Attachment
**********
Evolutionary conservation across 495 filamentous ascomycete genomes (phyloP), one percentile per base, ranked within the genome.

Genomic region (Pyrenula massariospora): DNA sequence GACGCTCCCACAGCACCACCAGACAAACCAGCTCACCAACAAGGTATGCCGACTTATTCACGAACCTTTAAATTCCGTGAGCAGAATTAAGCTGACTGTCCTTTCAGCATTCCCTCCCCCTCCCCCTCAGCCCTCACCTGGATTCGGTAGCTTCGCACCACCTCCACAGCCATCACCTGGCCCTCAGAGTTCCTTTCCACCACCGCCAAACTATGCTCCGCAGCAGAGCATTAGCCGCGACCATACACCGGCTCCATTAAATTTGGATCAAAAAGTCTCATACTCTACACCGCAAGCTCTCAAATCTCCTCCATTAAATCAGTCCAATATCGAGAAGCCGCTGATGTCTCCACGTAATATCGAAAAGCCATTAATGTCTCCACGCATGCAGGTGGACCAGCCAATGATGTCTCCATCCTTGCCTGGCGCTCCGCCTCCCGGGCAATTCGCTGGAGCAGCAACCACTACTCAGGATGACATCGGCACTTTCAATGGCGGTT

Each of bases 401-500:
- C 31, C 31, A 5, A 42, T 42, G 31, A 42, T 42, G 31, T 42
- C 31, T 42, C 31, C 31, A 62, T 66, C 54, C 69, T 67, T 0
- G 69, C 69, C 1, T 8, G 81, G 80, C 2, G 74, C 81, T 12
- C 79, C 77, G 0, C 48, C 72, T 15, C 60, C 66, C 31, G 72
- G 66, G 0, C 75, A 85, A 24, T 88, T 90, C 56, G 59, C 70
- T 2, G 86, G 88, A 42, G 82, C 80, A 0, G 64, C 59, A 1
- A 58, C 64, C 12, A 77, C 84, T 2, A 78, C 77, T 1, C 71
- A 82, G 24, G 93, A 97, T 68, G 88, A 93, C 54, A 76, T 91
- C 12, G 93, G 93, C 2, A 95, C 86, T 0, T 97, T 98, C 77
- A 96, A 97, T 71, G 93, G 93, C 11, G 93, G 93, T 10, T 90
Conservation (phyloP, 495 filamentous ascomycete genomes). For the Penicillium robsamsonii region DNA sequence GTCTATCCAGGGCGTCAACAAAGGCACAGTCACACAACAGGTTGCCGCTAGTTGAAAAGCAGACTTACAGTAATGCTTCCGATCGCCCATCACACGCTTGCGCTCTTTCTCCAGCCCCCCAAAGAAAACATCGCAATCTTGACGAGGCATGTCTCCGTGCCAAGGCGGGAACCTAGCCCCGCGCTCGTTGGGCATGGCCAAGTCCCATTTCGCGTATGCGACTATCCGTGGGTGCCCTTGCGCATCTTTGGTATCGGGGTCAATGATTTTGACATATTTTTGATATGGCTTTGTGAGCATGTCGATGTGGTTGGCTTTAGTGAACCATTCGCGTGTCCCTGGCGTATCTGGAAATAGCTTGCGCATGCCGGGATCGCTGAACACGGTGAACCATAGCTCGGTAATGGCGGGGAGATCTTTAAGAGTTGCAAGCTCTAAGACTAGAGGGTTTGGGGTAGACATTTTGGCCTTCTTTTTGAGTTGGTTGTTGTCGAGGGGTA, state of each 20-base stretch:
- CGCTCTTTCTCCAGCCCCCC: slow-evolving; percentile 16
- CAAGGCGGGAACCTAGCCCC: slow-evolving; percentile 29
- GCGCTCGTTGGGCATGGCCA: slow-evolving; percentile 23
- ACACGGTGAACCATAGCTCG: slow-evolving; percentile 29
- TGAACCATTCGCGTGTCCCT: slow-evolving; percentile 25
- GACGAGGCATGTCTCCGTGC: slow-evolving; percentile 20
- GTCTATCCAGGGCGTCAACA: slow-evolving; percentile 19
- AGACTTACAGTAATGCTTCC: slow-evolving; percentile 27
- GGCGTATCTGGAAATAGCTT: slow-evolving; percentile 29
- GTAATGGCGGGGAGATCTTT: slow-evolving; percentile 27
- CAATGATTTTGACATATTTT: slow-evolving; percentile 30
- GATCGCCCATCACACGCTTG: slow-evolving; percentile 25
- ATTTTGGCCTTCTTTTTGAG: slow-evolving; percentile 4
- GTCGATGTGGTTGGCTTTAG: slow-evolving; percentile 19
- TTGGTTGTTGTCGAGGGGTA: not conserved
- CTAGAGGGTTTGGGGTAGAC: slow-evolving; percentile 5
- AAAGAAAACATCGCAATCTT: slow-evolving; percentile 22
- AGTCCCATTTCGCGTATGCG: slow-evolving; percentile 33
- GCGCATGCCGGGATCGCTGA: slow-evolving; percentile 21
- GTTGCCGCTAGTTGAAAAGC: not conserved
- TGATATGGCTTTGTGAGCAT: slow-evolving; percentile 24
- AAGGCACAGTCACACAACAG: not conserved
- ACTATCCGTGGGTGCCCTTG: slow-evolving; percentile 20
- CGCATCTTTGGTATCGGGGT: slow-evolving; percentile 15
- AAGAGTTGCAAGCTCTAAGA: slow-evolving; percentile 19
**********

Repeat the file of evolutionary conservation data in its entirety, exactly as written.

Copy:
Evolutionary conservation across 495 filamentous ascomycete genomes (phyloP), one percentile per base, ranked within the genome.

Genomic region (Pyrenula massariospora): DNA sequence GACGCTCCCACAGCACCACCAGACAAACCAGCTCACCAACAAGGTATGCCGACTTATTCACGAACCTTTAAATTCCGTGAGCAGAATTAAGCTGACTGTCCTTTCAGCATTCCCTCCCCCTCCCCCTCAGCCCTCACCTGGATTCGGTAGCTTCGCACCACCTCCACAGCCATCACCTGGCCCTCAGAGTTCCTTTCCACCACCGCCAAACTATGCTCCGCAGCAGAGCATTAGCCGCGACCATACACCGGCTCCATTAAATTTGGATCAAAAAGTCTCATACTCTACACCGCAAGCTCTCAAATCTCCTCCATTAAATCAGTCCAATATCGAGAAGCCGCTGATGTCTCCACGTAATATCGAAAAGCCATTAATGTCTCCACGCATGCAGGTGGACCAGCCAATGATGTCTCCATCCTTGCCTGGCGCTCCGCCTCCCGGGCAATTCGCTGGAGCAGCAACCACTACTCAGGATGACATCGGCACTTTCAATGGCGGTT

Each of bases 401-500:
- C 31, C 31, A 5, A 42, T 42, G 31, A 42, T 42, G 31, T 42
- C 31, T 42, C 31, C 31, A 62, T 66, C 54, C 69, T 67, T 0
- G 69, C 69, C 1, T 8, G 81, G 80, C 2, G 74, C 81, T 12
- C 79, C 77, G 0, C 48, C 72, T 15, C 60, C 66, C 31, G 72
- G 66, G 0, C 75, A 85, A 24, T 88, T 90, C 56, G 59, C 70
- T 2, G 86, G 88, A 42, G 82, C 80, A 0, G 64, C 59, A 1
- A 58, C 64, C 12, A 77, C 84, T 2, A 78, C 77, T 1, C 71
- A 82, G 24, G 93, A 97, T 68, G 88, A 93, C 54, A 76, T 91
- C 12, G 93, G 93, C 2, A 95, C 86, T 0, T 97, T 98, C 77
- A 96, A 97, T 71, G 93, G 93, C 11, G 93, G 93, T 10, T 90
Conservation (phyloP, 495 filamentous ascomycete genomes). For the Penicillium robsamsonii region DNA sequence GTCTATCCAGGGCGTCAACAAAGGCACAGTCACACAACAGGTTGCCGCTAGTTGAAAAGCAGACTTACAGTAATGCTTCCGATCGCCCATCACACGCTTGCGCTCTTTCTCCAGCCCCCCAAAGAAAACATCGCAATCTTGACGAGGCATGTCTCCGTGCCAAGGCGGGAACCTAGCCCCGCGCTCGTTGGGCATGGCCAAGTCCCATTTCGCGTATGCGACTATCCGTGGGTGCCCTTGCGCATCTTTGGTATCGGGGTCAATGATTTTGACATATTTTTGATATGGCTTTGTGAGCATGTCGATGTGGTTGGCTTTAGTGAACCATTCGCGTGTCCCTGGCGTATCTGGAAATAGCTTGCGCATGCCGGGATCGCTGAACACGGTGAACCATAGCTCGGTAATGGCGGGGAGATCTTTAAGAGTTGCAAGCTCTAAGACTAGAGGGTTTGGGGTAGACATTTTGGCCTTCTTTTTGAGTTGGTTGTTGTCGAGGGGTA, state of each 20-base stretch:
- CGCTCTTTCTCCAGCCCCCC: slow-evolving; percentile 16
- CAAGGCGGGAACCTAGCCCC: slow-evolving; percentile 29
- GCGCTCGTTGGGCATGGCCA: slow-evolving; percentile 23
- ACACGGTGAACCATAGCTCG: slow-evolving; percentile 29
- TGAACCATTCGCGTGTCCCT: slow-evolving; percentile 25
- GACGAGGCATGTCTCCGTGC: slow-evolving; percentile 20
- GTCTATCCAGGGCGTCAACA: slow-evolving; percentile 19
- AGACTTACAGTAATGCTTCC: slow-evolving; percentile 27
- GGCGTATCTGGAAATAGCTT: slow-evolving; percentile 29
- GTAATGGCGGGGAGATCTTT: slow-evolving; percentile 27
- CAATGATTTTGACATATTTT: slow-evolving; percentile 30
- GATCGCCCATCACACGCTTG: slow-evolving; percentile 25
- ATTTTGGCCTTCTTTTTGAG: slow-evolving; percentile 4
- GTCGATGTGGTTGGCTTTAG: slow-evolving; percentile 19
- TTGGTTGTTGTCGAGGGGTA: not conserved
- CTAGAGGGTTTGGGGTAGAC: slow-evolving; percentile 5
- AAAGAAAACATCGCAATCTT: slow-evolving; percentile 22
- AGTCCCATTTCGCGTATGCG: slow-evolving; percentile 33
- GCGCATGCCGGGATCGCTGA: slow-evolving; percentile 21
- GTTGCCGCTAGTTGAAAAGC: not conserved
- TGATATGGCTTTGTGAGCAT: slow-evolving; percentile 24
- AAGGCACAGTCACACAACAG: not conserved
- ACTATCCGTGGGTGCCCTTG: slow-evolving; percentile 20
- CGCATCTTTGGTATCGGGGT: slow-evolving; percentile 15
- AAGAGTTGCAAGCTCTAAGA: slow-evolving; percentile 19